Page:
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IUCN: not evaluated
Family: HELICONIACEAE Genus: Heliconia Species: standleyi Species Author: Macbr.
Heliconia x nickeriensis grows from 1.2-3 m in height. The various Heliconia species have one of two types of leaves; those with very short leaf stalks (petioles) that look a little like ginger leaves and those with long leaf stalks that look a little more like banana leaves. The leaves of Heliconia x nickeriensis are the second type with long petioles and leaves that have many conspicuous veins that run from the midvein out to the leaf margin. The inflorescences (flower clusters) of this species are erect and the boat shaped bracts that enclose the flowers are red with yellow to orange with yellow margins. In cultivation this species flowers from May to November. Individual Heliconia flowers are 3-parted with 3 green sepals, 3 yellow petals, 6 stamens and an ovary in 3 parts. In all Heliconia species five of the stamens produce pollen and the sixth is sterile.
(Maas, P.J.M. and M.J.M. de Rooij. 1979. Acta botanica neerlandica 28(1): 91)
In cultivation plants such as Heliconia are often grown from stem cuttings that are known as rhizomes. Rhizomes are underground stems that allow a plant to spread out and form large clusters of plants that are genetically identical. These undergrounds stems grow out from the parent individual and are able to form adventitious roots at intervals along the stem. After these roots have formed vertical shoots are produced that form a new above ground structures. These rhizomes allow Heliconia plants to grow in dense clumps and because these plants are all attached underground will often flower simultaneously within these clusters.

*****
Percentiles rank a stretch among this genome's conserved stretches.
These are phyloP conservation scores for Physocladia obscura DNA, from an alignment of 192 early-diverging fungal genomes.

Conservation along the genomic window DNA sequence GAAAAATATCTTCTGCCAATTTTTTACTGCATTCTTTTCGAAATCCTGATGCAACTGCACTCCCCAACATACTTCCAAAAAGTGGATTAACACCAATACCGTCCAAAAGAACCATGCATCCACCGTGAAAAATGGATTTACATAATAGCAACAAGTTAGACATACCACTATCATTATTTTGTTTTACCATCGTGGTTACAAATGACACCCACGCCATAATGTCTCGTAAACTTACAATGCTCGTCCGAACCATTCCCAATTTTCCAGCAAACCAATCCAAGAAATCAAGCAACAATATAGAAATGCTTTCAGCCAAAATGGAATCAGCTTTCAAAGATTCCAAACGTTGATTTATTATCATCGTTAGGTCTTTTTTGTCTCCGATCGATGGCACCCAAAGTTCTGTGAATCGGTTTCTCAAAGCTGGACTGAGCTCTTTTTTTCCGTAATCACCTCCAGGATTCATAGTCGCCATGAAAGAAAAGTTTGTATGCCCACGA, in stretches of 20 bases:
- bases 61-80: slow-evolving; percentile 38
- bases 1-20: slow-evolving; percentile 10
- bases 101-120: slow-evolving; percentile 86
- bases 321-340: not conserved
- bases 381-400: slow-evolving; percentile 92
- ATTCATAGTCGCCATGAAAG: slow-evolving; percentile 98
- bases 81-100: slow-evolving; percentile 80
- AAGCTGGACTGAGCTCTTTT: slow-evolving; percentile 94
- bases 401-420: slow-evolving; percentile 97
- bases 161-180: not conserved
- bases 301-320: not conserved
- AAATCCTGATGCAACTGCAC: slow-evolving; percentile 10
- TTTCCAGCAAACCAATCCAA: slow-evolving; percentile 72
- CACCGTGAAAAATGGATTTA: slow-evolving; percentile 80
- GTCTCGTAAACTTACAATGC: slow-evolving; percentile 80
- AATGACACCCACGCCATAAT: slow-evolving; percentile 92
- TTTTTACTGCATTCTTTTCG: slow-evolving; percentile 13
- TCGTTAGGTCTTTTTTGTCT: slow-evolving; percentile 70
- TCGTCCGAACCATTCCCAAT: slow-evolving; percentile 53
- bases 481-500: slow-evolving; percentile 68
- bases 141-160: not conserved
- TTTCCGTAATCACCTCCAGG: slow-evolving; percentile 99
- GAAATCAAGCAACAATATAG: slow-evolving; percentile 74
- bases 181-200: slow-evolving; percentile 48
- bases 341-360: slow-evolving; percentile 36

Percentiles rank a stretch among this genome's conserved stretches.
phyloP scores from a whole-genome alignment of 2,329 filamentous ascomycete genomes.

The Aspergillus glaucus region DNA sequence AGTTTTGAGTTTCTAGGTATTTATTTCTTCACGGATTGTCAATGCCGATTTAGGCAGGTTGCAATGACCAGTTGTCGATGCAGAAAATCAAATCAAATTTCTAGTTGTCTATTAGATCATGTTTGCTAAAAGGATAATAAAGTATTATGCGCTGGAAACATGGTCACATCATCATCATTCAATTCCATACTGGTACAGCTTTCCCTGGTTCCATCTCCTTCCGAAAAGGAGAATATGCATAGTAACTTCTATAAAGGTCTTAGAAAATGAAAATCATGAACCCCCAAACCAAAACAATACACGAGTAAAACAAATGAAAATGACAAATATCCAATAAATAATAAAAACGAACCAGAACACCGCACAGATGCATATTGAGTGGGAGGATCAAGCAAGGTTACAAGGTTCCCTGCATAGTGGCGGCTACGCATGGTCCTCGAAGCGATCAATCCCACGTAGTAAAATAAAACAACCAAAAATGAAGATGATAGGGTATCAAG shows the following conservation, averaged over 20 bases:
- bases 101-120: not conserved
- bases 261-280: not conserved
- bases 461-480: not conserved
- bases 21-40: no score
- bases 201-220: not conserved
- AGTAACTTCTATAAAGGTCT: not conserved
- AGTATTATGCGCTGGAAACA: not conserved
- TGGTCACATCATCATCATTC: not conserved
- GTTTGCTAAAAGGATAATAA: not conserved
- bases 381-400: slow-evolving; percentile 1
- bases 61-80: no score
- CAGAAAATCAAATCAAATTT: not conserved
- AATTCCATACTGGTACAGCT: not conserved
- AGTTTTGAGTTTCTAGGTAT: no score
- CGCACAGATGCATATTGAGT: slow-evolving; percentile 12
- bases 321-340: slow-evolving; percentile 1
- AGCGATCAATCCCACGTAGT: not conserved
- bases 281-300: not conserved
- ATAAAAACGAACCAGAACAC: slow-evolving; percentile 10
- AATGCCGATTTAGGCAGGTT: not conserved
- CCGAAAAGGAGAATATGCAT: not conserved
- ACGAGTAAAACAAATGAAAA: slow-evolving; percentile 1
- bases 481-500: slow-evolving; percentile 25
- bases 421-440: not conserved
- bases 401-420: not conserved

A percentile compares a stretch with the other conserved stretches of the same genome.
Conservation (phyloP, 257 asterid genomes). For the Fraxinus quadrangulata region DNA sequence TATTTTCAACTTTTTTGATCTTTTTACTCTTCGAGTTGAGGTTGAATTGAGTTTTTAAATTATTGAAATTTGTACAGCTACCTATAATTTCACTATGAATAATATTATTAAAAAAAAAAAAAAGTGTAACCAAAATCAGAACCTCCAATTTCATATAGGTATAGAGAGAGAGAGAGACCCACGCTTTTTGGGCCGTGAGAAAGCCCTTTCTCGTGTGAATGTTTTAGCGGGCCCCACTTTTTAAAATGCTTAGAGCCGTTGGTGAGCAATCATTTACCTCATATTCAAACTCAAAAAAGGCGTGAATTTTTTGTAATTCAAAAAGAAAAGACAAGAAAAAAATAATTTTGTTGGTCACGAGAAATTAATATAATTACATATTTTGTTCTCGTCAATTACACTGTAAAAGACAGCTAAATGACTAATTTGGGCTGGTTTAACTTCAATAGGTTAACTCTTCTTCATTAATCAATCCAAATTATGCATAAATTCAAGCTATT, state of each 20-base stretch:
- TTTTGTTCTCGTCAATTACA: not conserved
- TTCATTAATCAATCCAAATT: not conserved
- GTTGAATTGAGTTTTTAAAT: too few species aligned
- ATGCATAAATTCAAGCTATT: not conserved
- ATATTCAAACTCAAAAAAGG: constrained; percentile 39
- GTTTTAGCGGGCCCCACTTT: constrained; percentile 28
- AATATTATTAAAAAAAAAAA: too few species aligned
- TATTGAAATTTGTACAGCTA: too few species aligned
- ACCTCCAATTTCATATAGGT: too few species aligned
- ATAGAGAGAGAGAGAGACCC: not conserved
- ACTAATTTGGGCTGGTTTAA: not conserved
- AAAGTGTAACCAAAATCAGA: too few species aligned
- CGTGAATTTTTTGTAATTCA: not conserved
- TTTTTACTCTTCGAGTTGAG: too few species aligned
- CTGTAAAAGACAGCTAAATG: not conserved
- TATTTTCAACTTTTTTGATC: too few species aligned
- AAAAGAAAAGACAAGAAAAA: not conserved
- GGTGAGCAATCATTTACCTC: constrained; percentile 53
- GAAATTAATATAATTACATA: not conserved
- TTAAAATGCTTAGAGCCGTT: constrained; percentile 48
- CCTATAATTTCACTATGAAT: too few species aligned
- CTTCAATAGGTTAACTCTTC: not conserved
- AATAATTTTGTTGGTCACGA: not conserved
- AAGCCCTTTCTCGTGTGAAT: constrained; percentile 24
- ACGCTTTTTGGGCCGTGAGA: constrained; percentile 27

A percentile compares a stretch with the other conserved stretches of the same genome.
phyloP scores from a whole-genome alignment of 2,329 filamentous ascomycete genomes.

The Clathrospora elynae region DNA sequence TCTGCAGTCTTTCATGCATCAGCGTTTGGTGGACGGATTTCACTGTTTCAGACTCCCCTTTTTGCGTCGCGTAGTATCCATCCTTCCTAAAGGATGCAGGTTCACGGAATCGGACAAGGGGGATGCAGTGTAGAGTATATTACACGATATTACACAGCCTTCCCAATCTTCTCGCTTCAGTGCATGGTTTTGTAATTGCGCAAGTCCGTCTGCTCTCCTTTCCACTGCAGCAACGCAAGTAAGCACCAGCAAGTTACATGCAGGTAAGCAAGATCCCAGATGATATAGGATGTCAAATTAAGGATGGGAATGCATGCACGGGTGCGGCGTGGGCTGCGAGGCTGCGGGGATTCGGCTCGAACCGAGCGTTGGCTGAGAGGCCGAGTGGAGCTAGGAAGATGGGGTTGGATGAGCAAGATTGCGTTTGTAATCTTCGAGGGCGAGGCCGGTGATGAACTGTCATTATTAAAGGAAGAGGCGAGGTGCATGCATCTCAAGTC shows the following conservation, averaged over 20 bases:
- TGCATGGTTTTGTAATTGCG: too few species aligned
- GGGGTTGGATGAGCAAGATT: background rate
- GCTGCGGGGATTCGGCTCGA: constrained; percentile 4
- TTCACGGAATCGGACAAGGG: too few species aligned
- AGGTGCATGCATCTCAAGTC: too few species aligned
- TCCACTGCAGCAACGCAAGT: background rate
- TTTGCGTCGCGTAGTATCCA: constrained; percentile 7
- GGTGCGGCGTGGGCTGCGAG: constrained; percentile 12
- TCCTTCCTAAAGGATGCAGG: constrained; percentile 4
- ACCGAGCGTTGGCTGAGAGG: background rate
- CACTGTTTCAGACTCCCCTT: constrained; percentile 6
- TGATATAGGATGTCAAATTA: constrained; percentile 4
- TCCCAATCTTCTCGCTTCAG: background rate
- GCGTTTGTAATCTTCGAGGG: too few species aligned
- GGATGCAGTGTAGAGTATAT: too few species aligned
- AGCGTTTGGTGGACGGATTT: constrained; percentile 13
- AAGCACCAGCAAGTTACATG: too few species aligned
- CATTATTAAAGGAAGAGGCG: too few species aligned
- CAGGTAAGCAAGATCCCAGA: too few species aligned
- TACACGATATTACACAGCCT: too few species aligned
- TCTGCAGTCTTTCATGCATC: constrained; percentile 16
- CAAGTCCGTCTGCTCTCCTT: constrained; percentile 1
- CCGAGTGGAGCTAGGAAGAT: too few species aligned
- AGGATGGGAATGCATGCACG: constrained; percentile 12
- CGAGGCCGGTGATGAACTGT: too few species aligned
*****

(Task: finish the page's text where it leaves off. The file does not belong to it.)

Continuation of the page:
The only known parent of this hybrid, Heliconia x nickeriensis has a native range in Suriname and Guyana and was first described in the botanic literature by Maas and de Rooij in 1979. This species is one of 10 species found in the Guianas and one of only two species that is endemic to this region, the other being H. dasyantha. This species is in widespread cultivation.
(de Granville, J. 1986. Phytogeographical characteristics of the Guianan rainforest. Institute of Systematic Botany. Symposium Tropical Botany: Practice and Principles. September 28-October 4. Royal Dutch Football Association Center, Zeist, Netherlands.)
The generic name Heliconia was first assigned to this taxa in 1793 by Carolus Linnaeus in Genera Plantarum. The genus is named after Mount Helicon in southern Greece, the location of the springs, Aganippe and Hippocrene, that were sacred to the Muses and therefore considered to be the source of poetic inspiration.